Weather impact on herbicides

Bernards indicated weather can play a role in carryover risk, too.  “If the weather is drier or cooler, herbicides will breakdown more slowly and you're more likely to see injury or carryover, even to another year with longer half-life herbicides. "

Half-life is also affected by use patterns. Hamann's half-rate of atrazine was likely long gone by the time he broadcast his cover crop seed. While atrazine had an average 60-day half-life when it came out in the mid-20th century, that has changed in some fields. A recent study headed up by Dr. Tom Mueller at the University of Tennessee showed that in some soils, it has a half-life of only six to seven days.

"Microbe populations have built up to more effectively break it down," explains Bernards. "A similar thing was observed with Eradicane (EPTC, an older herbicide commonly used in corn in the 1980’s).  It was used for only a few years before the half-life was reduced by microbial activity."

 

More cover crop research needed

While labeled restrictions are enough of a challenge, many of the lesser-known cover crops being experimented with were never included in herbicide label evaluations.  "Just about everything we do in cover crops is off-label because these crops have not yet been researched for herbicide interaction," says Scott Wohltman, cover-crop lead, La Crosse Seed. "If they aren't labeled, the default recommendation is to go with the 18-month restriction. Most growers understand we don't have the information needed, so they try things based on common sense."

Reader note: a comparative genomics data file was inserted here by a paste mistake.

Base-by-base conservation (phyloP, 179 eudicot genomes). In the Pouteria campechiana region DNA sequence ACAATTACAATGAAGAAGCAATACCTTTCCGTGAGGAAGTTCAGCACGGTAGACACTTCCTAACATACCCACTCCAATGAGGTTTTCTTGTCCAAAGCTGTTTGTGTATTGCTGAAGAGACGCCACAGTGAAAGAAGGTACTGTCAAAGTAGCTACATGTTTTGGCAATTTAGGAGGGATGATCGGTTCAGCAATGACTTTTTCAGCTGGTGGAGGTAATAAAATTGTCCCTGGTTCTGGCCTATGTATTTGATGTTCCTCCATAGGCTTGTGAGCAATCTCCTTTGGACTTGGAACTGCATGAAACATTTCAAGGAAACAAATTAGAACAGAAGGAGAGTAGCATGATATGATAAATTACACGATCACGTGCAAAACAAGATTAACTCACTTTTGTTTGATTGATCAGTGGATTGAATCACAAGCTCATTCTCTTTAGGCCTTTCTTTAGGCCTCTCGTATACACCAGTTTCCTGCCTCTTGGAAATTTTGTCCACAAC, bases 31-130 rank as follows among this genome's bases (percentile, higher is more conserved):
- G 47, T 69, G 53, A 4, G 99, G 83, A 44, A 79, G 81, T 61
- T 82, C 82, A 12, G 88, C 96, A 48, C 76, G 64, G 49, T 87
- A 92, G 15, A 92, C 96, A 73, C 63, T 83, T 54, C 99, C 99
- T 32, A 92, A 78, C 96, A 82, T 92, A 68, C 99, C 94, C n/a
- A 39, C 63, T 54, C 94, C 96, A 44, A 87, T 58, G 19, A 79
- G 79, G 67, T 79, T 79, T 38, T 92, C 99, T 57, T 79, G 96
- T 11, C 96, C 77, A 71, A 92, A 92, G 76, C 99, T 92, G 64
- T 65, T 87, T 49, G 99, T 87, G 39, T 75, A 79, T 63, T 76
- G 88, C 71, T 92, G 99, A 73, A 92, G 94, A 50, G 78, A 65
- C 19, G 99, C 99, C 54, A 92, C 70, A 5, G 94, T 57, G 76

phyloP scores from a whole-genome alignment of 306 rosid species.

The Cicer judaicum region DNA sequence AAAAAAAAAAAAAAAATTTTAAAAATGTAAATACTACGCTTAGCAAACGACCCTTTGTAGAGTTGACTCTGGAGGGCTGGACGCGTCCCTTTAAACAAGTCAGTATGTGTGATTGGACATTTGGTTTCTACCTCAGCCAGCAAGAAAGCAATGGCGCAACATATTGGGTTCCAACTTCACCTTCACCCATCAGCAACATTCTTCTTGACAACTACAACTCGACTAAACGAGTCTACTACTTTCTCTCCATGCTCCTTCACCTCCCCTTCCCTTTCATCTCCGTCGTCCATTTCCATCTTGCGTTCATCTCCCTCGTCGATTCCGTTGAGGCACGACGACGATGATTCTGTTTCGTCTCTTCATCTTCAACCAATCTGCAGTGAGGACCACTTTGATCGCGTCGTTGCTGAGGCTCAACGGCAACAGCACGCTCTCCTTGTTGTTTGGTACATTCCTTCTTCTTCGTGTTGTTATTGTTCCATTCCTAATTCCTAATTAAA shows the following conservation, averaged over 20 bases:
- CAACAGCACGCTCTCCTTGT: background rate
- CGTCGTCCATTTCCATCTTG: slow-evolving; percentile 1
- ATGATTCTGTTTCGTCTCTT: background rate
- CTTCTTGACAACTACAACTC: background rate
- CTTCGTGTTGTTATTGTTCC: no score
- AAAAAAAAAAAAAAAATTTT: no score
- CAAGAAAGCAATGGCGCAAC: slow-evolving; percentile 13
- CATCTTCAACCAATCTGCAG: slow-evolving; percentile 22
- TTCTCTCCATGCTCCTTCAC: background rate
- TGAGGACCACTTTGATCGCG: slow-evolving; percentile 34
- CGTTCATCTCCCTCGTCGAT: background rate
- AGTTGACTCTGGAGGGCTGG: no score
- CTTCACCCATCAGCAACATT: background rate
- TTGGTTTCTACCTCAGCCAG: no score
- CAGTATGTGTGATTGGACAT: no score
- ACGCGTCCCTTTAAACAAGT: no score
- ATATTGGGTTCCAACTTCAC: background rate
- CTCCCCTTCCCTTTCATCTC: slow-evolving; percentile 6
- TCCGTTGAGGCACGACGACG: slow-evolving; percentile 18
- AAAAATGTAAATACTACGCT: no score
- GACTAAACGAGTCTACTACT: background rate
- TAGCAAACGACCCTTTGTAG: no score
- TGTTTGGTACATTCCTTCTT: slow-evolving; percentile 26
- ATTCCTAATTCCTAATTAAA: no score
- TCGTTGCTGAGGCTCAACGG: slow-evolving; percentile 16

This spring, that common sense got hammered when last fall's popularity for rapeseed as a cover came home to roost. Wohltman reports that growers across Iowa, Illinois and Indiana discovered the rapeseed was hard to terminate with their planned dicamba application this past spring.  It turns out that rapeseed and other brassica’s are not very sensitive to dicamba and require alternative herbicides for termination.

 

Clover-herbicide-cover crops

 

Don’t forget grazing restrictions

Curran points to another problem with residual herbicides. Rotational restrictions don't generally take forage or grazing into account. "Herbicide residues may not cause injury to the crop, but the residues could be illegal if found in milk or meat," he says.

Wohltman thinks that residue in cover crops fed or grazed should be a greater concern than it is. In addition to concerns about toxic reactions and accumulation in fat or milk, he points to possible impact on animal performance.

"Planning is key, however, with the need for more residuals going forward due to herbicide resistant weeds, this makes integrating many of the main cover crop options even more difficult," he says. "This will get harder as we go I’m afraid."

 

Wohltman encourages retailers and growers alike to go online and review university extension recommendations such as: Wisconsin, Penn State, Iowa State (for grazing), and Nebraska (for grazing).